Director: Lech Kowalski
Screenplay: Lech Kowalski, Chris Salewicz
Starring: Johnny Rotten, Sid Vicious, Steve Jones, Paul Cook, Nancy Spungen
Year: 1981
Duration: 93 min
Country: USA
BBFC Certification: 18

Forty years ago, the Sex Pistols started their first tour of the US. It was a total disaster which led to Johnny Rotten quitting the band on stage in San Francisco, uttering the now famous line, “Ever get the feeling you’ve been cheated?”. US filmmaker, Lech Kowalski, decided to film the tour, but without permission from the band or their record label, he undertook his mission guerrilla style. After the tour, he interviewed Sid Vicious and Nancy Spungen and then flew to England to film performances by other punk bands of the time. The completed film, now titled D.O.A.: A Right of Passage, was premiered in New York in 1981 and then appeared on video in the US in 1983, before quickly going out of circulation. Over the years it has gone on to gain a legendary reputation and it has now been released on Blu-ray by Second Sight.

Considering how Kowalski had to smuggle his cameras and sound recording equipment into the shows, the footage of the Sex Pistols is remarkable. In the modern era, it’s easy to forget how dangerous the band seemed – Sid Vicious stalking his side of the stage, blood dripping from the slogan “Gimme A Fix” carved into his chest and Johnny Rotten slumped over the microphone like a punk rock Richard III, spitting out lyrics with his pin needle eyes darting across the audience. Outside the shows, audience members are interviewed alongside bemused onlookers, outraged attendees and even religious zealots protesting the shows. Many of the shows were booked by the band’s manager, Malcolm McLaren, in bible-belt cities like Tulsa and San Antonio just to antagonise the locals, with many of the venues being country and western clubs frequented by less than tolerant rednecks.

In addition to this, there are interviews and live performances from X-Ray Spex, Generation X, Dead Boys and Sham 69, much of it intercut with footage of police brutality on the streets of London and rioting punks. With the exception of ex-Sex Pistol Glen Matlock leading The Rich Kids through a version of Pretty Vacant, much of this footage has little to do with the Sex Pistols, but it shows the viewer how grim 1970s Britain was and helps give an understanding of how punk came to be.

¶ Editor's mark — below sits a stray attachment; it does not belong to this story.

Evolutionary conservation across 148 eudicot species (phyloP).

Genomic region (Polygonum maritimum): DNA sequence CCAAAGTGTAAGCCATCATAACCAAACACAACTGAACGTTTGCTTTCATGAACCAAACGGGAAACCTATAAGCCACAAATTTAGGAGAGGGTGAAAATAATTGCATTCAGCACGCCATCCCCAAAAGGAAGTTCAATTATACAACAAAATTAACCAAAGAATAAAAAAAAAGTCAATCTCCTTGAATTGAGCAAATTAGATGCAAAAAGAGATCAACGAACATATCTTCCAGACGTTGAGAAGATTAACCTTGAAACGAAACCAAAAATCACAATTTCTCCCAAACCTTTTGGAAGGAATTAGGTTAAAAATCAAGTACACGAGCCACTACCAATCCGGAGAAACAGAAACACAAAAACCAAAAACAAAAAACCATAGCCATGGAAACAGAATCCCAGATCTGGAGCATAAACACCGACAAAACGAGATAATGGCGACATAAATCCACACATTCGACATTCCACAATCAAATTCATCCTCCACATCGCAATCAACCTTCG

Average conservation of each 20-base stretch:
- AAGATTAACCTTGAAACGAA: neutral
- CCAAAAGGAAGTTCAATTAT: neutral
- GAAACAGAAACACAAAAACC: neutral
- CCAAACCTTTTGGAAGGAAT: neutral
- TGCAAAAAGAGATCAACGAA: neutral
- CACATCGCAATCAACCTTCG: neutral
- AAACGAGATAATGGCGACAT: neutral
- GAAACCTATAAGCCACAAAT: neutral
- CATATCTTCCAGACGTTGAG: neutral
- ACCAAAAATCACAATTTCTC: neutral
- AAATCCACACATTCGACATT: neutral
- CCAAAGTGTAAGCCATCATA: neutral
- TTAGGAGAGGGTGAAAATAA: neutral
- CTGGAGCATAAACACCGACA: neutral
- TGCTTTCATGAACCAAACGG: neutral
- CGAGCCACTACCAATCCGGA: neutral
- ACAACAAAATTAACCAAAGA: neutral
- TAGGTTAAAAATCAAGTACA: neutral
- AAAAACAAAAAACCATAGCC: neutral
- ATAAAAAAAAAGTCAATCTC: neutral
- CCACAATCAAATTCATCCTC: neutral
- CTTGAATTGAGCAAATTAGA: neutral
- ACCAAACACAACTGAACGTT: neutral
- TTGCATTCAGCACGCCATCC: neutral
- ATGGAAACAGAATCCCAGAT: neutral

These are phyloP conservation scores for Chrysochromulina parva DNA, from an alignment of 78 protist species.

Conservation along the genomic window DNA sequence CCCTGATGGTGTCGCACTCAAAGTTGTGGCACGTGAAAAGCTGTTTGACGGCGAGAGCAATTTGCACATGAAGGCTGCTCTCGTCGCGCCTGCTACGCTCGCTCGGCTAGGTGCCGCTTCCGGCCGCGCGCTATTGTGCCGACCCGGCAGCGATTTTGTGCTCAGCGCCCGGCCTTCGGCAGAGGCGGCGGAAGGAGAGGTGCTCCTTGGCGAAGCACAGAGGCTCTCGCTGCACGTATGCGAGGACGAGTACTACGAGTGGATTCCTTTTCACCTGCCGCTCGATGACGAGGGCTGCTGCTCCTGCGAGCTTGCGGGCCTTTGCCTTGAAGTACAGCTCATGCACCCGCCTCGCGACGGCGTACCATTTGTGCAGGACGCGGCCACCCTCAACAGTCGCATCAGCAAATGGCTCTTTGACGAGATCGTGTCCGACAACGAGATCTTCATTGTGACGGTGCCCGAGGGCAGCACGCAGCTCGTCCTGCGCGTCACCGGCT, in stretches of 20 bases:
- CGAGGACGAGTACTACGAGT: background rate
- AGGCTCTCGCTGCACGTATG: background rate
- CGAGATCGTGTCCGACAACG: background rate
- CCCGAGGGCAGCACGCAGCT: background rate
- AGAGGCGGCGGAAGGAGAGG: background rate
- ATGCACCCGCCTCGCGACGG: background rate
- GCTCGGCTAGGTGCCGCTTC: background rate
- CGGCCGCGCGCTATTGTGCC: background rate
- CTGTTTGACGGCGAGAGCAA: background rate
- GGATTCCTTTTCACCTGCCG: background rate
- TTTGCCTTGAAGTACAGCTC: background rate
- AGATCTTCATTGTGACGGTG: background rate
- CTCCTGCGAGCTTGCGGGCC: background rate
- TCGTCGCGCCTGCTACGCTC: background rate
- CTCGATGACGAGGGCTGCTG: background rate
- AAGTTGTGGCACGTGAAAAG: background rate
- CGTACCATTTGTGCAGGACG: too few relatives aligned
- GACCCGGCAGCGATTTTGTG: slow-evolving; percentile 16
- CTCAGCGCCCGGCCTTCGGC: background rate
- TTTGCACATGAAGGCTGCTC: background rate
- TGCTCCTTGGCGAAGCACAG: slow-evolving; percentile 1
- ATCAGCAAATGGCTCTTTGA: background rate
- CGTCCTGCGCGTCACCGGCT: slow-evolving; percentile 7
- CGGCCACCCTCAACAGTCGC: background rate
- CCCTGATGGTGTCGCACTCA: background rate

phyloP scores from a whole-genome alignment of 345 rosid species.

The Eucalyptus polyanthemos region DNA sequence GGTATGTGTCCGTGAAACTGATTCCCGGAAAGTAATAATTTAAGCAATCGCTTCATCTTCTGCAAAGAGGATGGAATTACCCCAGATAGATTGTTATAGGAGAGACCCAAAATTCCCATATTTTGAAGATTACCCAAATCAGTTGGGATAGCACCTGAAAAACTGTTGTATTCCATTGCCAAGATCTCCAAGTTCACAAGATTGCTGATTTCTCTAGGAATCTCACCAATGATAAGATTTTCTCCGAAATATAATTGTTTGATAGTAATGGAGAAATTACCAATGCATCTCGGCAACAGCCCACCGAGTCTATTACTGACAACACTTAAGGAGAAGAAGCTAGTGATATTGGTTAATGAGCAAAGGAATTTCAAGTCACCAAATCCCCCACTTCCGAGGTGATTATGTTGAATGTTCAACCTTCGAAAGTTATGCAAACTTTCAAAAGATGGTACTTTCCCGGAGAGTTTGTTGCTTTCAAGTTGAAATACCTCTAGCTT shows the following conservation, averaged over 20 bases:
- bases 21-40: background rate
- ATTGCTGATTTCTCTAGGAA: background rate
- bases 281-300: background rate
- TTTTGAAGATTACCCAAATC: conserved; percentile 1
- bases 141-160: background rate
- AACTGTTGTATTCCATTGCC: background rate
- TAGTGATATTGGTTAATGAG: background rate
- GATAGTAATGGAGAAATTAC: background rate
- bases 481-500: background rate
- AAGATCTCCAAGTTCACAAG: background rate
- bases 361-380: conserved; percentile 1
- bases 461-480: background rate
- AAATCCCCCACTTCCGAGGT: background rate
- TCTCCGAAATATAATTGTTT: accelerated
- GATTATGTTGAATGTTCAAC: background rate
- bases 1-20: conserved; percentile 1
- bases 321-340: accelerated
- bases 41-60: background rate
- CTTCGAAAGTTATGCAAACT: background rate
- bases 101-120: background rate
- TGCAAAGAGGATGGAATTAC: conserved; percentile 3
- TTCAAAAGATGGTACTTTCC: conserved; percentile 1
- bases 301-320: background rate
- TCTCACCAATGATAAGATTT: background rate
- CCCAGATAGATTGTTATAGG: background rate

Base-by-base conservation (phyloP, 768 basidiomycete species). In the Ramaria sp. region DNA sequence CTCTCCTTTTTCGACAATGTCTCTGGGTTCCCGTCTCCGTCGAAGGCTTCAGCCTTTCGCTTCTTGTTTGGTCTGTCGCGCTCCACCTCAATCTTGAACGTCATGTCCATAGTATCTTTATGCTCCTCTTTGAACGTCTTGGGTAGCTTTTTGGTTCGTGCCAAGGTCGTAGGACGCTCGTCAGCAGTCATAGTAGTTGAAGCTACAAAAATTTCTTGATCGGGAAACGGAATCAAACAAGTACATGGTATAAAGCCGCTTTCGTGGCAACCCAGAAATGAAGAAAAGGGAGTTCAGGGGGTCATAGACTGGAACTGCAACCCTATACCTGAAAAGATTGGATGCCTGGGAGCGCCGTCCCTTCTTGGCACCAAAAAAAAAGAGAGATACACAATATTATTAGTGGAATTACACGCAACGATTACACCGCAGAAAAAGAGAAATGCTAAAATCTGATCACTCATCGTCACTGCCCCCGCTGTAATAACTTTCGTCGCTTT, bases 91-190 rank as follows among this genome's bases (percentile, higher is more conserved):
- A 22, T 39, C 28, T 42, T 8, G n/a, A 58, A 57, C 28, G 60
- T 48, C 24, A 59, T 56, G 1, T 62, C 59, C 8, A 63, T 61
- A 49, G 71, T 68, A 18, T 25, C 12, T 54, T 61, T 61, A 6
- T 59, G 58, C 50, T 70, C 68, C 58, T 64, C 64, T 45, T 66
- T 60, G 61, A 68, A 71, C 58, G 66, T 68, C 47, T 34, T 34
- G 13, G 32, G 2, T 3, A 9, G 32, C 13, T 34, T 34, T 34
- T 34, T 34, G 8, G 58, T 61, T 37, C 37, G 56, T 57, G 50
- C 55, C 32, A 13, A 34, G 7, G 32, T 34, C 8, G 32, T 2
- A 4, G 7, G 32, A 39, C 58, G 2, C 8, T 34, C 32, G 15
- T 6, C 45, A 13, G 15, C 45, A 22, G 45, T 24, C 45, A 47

D.O.A. serves as an epitaph to the first wave of UK punk. As well as seeing the implosion of the Sex Pistols on stage, there is the infamous interview with Sid and Nancy in their squalid room in New York’s Chelsea Hotel. They both lay in bed, high on heroin with Sid constantly nodding out and unable to string a coherent sentence together. It’s grim viewing, especially with the knowledge that within a few months of the interview Sid had stabbed Nancy to death and after being released on bail took a lethal dose of heroin. Also worth noting is that by the time the film was premiered in 1981, all the other bands in the film had broken up.

I’m not sure that D.O.A. benefits from a Blu-ray release, as the source footage is of low quality, shot on handheld cameras on 16mm film. Despite the picture being remastered for release it is still incredibly grainy and full of scratches – but then you could argue that this makes it all the more punk rock!

The extras are a treat for punk rock fans. First there is a brand new feature length documentary entitled Dead on Arrival: The Punk Documentary That Almost Never Was. This is an excellent companion piece to the main feature that covers the story, development and shooting of the film, as well as discussing it’s mythical status among music fans. It includes previously unseen interview footage with Sex Pistol’s manager Malcolm McLaren, as well as new interviews with music journalist Chris Salewicz, photographer Roberta Bayley, PUNK magazine founder John Holmstrom and former Rich Kids guitarist and Ultravox singer Midge Ure.

Also included is D.O.A.: A Punk Post Mortem which is an extended interview with Chris Salewicz, an image gallery and theatrical trailers. Finally, there is a double-sided poster with the film’s original artwork & the film’s premiere poster and a 12 page booklet written by Tim Murray.

D.O.A.: A Right of Passage is a wonderful document of a fascinating period of music history. It is a film that has been notoriously difficult to gain possession off over the years and it’s fantastic to now have it widely available. I cannot recommend it enough to true music lovers.

D.O.A.: A Rite of Passage is released on dual format Blu-ray/DVD by Second Sight.

D.O.A.: A Right Of Passage
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About The Author

Neil is a practicing Buddhist with far too unhealthy an appetite for violent films and video games. His young son also objects to his love of grindcore music, claiming it "makes his ears bleed". Kids, eh?

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